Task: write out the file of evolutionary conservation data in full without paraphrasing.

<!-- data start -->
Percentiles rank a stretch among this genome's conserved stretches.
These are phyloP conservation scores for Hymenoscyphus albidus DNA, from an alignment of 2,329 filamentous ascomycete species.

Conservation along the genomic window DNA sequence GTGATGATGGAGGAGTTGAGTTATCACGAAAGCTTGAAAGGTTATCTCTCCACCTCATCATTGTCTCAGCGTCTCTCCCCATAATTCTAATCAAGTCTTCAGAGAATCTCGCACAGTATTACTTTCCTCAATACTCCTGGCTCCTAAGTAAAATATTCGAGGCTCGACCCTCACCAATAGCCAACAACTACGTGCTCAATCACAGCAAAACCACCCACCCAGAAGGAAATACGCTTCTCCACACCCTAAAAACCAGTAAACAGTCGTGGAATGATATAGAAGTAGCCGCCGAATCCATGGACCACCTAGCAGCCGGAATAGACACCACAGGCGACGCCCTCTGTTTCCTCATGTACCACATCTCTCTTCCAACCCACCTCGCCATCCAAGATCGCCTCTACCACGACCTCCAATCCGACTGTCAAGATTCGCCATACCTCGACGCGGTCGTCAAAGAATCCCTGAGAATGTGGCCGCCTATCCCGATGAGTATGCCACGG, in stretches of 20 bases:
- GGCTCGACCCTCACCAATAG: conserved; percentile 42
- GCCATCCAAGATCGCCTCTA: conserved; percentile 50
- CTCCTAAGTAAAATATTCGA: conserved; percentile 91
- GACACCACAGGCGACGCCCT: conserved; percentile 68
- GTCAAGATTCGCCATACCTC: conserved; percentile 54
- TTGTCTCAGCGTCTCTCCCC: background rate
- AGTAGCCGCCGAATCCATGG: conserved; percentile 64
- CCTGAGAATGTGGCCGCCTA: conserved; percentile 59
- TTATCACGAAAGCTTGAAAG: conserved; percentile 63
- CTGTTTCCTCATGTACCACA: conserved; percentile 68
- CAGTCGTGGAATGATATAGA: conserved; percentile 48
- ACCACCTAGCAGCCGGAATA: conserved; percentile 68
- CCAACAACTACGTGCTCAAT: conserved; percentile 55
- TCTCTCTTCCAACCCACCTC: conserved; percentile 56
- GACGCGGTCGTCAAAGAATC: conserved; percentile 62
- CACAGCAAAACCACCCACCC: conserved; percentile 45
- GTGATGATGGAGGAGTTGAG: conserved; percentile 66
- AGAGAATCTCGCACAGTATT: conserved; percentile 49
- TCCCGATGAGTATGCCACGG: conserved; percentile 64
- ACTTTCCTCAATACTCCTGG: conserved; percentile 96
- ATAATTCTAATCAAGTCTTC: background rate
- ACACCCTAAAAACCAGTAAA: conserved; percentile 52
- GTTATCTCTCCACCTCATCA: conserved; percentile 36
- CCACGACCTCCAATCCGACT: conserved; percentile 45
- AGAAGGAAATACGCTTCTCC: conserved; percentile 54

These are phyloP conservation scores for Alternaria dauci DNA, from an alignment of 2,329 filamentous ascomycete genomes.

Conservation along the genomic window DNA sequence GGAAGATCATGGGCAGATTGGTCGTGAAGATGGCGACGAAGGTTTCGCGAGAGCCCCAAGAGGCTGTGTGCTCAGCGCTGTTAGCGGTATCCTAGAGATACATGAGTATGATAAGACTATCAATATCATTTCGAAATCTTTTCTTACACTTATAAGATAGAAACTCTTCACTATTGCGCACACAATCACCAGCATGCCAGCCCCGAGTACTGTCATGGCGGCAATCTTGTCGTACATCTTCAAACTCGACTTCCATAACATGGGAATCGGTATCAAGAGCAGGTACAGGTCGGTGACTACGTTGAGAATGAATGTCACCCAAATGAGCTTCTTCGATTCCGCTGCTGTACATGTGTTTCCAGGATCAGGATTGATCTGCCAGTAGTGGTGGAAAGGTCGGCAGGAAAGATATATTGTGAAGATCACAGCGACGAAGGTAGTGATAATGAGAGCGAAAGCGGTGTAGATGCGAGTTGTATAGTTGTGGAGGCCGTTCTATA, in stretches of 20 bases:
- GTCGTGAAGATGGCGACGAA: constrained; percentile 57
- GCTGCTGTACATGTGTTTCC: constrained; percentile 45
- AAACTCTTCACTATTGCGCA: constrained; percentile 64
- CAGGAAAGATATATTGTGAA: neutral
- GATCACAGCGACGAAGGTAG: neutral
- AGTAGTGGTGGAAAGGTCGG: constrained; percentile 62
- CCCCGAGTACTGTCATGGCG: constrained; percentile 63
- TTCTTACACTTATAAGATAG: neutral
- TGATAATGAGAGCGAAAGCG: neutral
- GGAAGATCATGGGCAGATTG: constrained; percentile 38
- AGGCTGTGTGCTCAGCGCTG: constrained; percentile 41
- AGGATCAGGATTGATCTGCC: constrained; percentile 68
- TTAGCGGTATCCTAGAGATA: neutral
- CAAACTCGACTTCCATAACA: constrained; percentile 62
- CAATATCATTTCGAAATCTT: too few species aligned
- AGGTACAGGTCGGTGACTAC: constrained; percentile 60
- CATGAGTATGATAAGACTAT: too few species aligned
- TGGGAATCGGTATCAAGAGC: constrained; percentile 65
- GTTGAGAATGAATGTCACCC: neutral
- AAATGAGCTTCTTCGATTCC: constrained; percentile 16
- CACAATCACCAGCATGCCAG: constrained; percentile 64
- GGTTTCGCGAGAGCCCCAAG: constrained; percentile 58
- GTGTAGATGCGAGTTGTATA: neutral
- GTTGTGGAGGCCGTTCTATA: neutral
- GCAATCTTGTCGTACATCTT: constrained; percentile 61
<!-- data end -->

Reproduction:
Percentiles rank a stretch among this genome's conserved stretches.
These are phyloP conservation scores for Hymenoscyphus albidus DNA, from an alignment of 2,329 filamentous ascomycete species.

Conservation along the genomic window DNA sequence GTGATGATGGAGGAGTTGAGTTATCACGAAAGCTTGAAAGGTTATCTCTCCACCTCATCATTGTCTCAGCGTCTCTCCCCATAATTCTAATCAAGTCTTCAGAGAATCTCGCACAGTATTACTTTCCTCAATACTCCTGGCTCCTAAGTAAAATATTCGAGGCTCGACCCTCACCAATAGCCAACAACTACGTGCTCAATCACAGCAAAACCACCCACCCAGAAGGAAATACGCTTCTCCACACCCTAAAAACCAGTAAACAGTCGTGGAATGATATAGAAGTAGCCGCCGAATCCATGGACCACCTAGCAGCCGGAATAGACACCACAGGCGACGCCCTCTGTTTCCTCATGTACCACATCTCTCTTCCAACCCACCTCGCCATCCAAGATCGCCTCTACCACGACCTCCAATCCGACTGTCAAGATTCGCCATACCTCGACGCGGTCGTCAAAGAATCCCTGAGAATGTGGCCGCCTATCCCGATGAGTATGCCACGG, in stretches of 20 bases:
- GGCTCGACCCTCACCAATAG: conserved; percentile 42
- GCCATCCAAGATCGCCTCTA: conserved; percentile 50
- CTCCTAAGTAAAATATTCGA: conserved; percentile 91
- GACACCACAGGCGACGCCCT: conserved; percentile 68
- GTCAAGATTCGCCATACCTC: conserved; percentile 54
- TTGTCTCAGCGTCTCTCCCC: background rate
- AGTAGCCGCCGAATCCATGG: conserved; percentile 64
- CCTGAGAATGTGGCCGCCTA: conserved; percentile 59
- TTATCACGAAAGCTTGAAAG: conserved; percentile 63
- CTGTTTCCTCATGTACCACA: conserved; percentile 68
- CAGTCGTGGAATGATATAGA: conserved; percentile 48
- ACCACCTAGCAGCCGGAATA: conserved; percentile 68
- CCAACAACTACGTGCTCAAT: conserved; percentile 55
- TCTCTCTTCCAACCCACCTC: conserved; percentile 56
- GACGCGGTCGTCAAAGAATC: conserved; percentile 62
- CACAGCAAAACCACCCACCC: conserved; percentile 45
- GTGATGATGGAGGAGTTGAG: conserved; percentile 66
- AGAGAATCTCGCACAGTATT: conserved; percentile 49
- TCCCGATGAGTATGCCACGG: conserved; percentile 64
- ACTTTCCTCAATACTCCTGG: conserved; percentile 96
- ATAATTCTAATCAAGTCTTC: background rate
- ACACCCTAAAAACCAGTAAA: conserved; percentile 52
- GTTATCTCTCCACCTCATCA: conserved; percentile 36
- CCACGACCTCCAATCCGACT: conserved; percentile 45
- AGAAGGAAATACGCTTCTCC: conserved; percentile 54

These are phyloP conservation scores for Alternaria dauci DNA, from an alignment of 2,329 filamentous ascomycete genomes.

Conservation along the genomic window DNA sequence GGAAGATCATGGGCAGATTGGTCGTGAAGATGGCGACGAAGGTTTCGCGAGAGCCCCAAGAGGCTGTGTGCTCAGCGCTGTTAGCGGTATCCTAGAGATACATGAGTATGATAAGACTATCAATATCATTTCGAAATCTTTTCTTACACTTATAAGATAGAAACTCTTCACTATTGCGCACACAATCACCAGCATGCCAGCCCCGAGTACTGTCATGGCGGCAATCTTGTCGTACATCTTCAAACTCGACTTCCATAACATGGGAATCGGTATCAAGAGCAGGTACAGGTCGGTGACTACGTTGAGAATGAATGTCACCCAAATGAGCTTCTTCGATTCCGCTGCTGTACATGTGTTTCCAGGATCAGGATTGATCTGCCAGTAGTGGTGGAAAGGTCGGCAGGAAAGATATATTGTGAAGATCACAGCGACGAAGGTAGTGATAATGAGAGCGAAAGCGGTGTAGATGCGAGTTGTATAGTTGTGGAGGCCGTTCTATA, in stretches of 20 bases:
- GTCGTGAAGATGGCGACGAA: constrained; percentile 57
- GCTGCTGTACATGTGTTTCC: constrained; percentile 45
- AAACTCTTCACTATTGCGCA: constrained; percentile 64
- CAGGAAAGATATATTGTGAA: neutral
- GATCACAGCGACGAAGGTAG: neutral
- AGTAGTGGTGGAAAGGTCGG: constrained; percentile 62
- CCCCGAGTACTGTCATGGCG: constrained; percentile 63
- TTCTTACACTTATAAGATAG: neutral
- TGATAATGAGAGCGAAAGCG: neutral
- GGAAGATCATGGGCAGATTG: constrained; percentile 38
- AGGCTGTGTGCTCAGCGCTG: constrained; percentile 41
- AGGATCAGGATTGATCTGCC: constrained; percentile 68
- TTAGCGGTATCCTAGAGATA: neutral
- CAAACTCGACTTCCATAACA: constrained; percentile 62
- CAATATCATTTCGAAATCTT: too few species aligned
- AGGTACAGGTCGGTGACTAC: constrained; percentile 60
- CATGAGTATGATAAGACTAT: too few species aligned
- TGGGAATCGGTATCAAGAGC: constrained; percentile 65
- GTTGAGAATGAATGTCACCC: neutral
- AAATGAGCTTCTTCGATTCC: constrained; percentile 16
- CACAATCACCAGCATGCCAG: constrained; percentile 64
- GGTTTCGCGAGAGCCCCAAG: constrained; percentile 58
- GTGTAGATGCGAGTTGTATA: neutral
- GTTGTGGAGGCCGTTCTATA: neutral
- GCAATCTTGTCGTACATCTT: constrained; percentile 61